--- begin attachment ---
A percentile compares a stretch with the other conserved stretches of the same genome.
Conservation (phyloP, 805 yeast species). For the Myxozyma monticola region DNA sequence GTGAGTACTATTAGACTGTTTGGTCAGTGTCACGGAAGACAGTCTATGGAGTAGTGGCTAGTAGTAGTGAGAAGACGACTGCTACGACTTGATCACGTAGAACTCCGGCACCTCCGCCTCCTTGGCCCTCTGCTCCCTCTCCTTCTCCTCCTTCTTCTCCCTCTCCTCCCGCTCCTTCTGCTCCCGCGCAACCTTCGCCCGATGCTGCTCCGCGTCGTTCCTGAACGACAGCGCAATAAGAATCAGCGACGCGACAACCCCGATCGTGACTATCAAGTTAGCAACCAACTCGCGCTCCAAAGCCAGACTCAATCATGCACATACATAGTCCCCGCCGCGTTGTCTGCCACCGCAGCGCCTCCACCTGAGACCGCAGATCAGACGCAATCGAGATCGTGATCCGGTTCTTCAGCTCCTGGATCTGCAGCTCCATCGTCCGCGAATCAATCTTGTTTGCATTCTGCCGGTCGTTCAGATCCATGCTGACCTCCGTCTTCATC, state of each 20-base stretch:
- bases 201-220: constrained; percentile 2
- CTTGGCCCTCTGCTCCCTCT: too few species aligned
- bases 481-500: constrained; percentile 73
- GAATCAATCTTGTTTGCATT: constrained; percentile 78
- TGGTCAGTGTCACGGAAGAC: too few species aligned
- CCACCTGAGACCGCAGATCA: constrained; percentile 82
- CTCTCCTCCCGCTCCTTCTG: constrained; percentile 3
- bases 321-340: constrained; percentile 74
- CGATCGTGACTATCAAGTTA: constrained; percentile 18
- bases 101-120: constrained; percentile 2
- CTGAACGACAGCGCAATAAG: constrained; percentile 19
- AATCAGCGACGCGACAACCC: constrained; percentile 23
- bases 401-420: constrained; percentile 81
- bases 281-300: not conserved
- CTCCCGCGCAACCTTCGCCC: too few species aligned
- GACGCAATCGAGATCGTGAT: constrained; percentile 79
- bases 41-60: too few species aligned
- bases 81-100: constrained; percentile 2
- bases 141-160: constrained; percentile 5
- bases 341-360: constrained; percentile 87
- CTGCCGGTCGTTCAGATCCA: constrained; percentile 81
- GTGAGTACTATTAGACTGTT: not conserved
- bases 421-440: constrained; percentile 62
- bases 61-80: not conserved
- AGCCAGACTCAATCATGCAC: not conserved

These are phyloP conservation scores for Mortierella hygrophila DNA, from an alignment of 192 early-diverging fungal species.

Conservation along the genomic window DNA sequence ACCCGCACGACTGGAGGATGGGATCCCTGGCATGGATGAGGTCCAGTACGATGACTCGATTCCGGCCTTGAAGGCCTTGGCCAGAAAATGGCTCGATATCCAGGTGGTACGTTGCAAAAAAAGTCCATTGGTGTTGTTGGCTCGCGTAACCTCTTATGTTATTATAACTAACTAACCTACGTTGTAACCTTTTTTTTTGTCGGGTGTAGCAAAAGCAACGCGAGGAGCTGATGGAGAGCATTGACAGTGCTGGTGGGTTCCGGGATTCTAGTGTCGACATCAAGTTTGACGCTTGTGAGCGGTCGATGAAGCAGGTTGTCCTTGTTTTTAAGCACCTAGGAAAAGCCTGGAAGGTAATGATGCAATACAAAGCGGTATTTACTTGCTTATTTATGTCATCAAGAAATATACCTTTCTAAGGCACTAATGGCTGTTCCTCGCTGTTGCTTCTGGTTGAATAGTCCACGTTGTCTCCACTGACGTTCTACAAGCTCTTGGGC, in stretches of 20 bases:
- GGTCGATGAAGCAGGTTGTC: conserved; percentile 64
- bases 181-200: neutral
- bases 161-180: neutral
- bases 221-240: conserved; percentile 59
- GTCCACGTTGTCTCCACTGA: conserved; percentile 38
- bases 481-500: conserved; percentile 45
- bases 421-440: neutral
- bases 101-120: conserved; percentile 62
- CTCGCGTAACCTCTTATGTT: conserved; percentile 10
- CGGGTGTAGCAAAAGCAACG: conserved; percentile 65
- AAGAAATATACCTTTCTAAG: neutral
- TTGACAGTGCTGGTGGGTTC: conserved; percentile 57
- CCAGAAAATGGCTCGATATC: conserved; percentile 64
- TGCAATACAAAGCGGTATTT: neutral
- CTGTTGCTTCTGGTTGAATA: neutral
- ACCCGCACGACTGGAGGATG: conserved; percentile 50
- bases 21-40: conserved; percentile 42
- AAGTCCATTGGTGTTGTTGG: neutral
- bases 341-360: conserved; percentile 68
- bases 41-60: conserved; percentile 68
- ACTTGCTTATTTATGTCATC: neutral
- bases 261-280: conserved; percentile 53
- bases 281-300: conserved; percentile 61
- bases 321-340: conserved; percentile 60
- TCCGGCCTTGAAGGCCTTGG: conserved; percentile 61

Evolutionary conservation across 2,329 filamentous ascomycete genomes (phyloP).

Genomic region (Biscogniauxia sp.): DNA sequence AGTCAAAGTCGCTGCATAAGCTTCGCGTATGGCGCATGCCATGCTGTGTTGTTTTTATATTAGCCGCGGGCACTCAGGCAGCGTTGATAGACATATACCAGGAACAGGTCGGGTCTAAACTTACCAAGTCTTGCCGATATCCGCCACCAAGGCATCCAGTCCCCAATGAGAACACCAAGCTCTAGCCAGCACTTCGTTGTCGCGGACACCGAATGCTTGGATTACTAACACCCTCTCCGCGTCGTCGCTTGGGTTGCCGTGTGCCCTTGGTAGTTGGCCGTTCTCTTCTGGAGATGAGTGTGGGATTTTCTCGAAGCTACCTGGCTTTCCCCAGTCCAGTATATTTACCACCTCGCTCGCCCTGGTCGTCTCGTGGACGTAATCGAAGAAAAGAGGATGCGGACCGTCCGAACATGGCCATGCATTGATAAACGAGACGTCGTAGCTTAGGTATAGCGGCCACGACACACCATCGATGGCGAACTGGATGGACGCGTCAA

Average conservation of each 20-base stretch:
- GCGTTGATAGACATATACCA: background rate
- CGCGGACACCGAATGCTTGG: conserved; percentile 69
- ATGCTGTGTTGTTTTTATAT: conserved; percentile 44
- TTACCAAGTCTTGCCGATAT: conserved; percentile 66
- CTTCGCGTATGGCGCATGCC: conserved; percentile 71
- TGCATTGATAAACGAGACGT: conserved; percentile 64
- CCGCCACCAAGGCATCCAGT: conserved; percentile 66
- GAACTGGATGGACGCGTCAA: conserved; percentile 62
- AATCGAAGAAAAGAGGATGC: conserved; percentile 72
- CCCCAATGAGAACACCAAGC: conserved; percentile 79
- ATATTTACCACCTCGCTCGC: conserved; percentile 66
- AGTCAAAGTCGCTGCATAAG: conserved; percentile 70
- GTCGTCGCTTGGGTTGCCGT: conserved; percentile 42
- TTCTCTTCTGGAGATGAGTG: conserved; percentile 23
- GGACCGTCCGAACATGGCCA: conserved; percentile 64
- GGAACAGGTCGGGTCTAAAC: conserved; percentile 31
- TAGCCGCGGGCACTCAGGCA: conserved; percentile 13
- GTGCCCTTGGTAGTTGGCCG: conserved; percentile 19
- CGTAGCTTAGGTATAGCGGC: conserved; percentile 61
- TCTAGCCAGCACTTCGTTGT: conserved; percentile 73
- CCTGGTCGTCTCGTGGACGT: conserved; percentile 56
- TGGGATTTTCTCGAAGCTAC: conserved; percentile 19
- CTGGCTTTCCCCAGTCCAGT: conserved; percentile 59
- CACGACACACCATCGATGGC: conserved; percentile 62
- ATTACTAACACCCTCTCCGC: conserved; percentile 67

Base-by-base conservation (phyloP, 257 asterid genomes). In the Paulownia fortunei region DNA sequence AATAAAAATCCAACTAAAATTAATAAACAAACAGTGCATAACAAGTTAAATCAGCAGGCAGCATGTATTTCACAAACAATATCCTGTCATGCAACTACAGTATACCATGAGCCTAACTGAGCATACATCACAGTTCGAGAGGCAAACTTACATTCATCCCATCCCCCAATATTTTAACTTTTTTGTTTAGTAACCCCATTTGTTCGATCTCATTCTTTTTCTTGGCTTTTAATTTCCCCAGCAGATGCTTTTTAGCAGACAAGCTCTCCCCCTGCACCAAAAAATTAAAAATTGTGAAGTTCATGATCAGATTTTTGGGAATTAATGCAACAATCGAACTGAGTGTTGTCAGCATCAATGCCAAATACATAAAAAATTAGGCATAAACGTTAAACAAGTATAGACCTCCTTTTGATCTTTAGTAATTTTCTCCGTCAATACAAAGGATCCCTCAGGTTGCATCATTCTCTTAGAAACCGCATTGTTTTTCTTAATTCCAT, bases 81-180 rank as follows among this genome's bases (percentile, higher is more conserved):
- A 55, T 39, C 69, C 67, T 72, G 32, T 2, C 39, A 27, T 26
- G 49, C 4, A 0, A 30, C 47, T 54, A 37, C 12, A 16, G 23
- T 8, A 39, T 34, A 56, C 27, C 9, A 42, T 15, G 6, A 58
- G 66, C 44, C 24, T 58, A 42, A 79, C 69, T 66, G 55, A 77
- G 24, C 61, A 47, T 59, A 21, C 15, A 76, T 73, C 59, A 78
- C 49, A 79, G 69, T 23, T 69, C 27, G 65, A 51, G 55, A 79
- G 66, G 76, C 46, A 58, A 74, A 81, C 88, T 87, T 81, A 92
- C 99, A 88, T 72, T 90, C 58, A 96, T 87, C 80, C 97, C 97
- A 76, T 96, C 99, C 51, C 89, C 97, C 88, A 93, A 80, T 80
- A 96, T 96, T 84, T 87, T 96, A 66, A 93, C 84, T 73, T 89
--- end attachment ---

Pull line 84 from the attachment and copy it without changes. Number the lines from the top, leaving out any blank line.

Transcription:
- A 55, T 39, C 69, C 67, T 72, G 32, T 2, C 39, A 27, T 26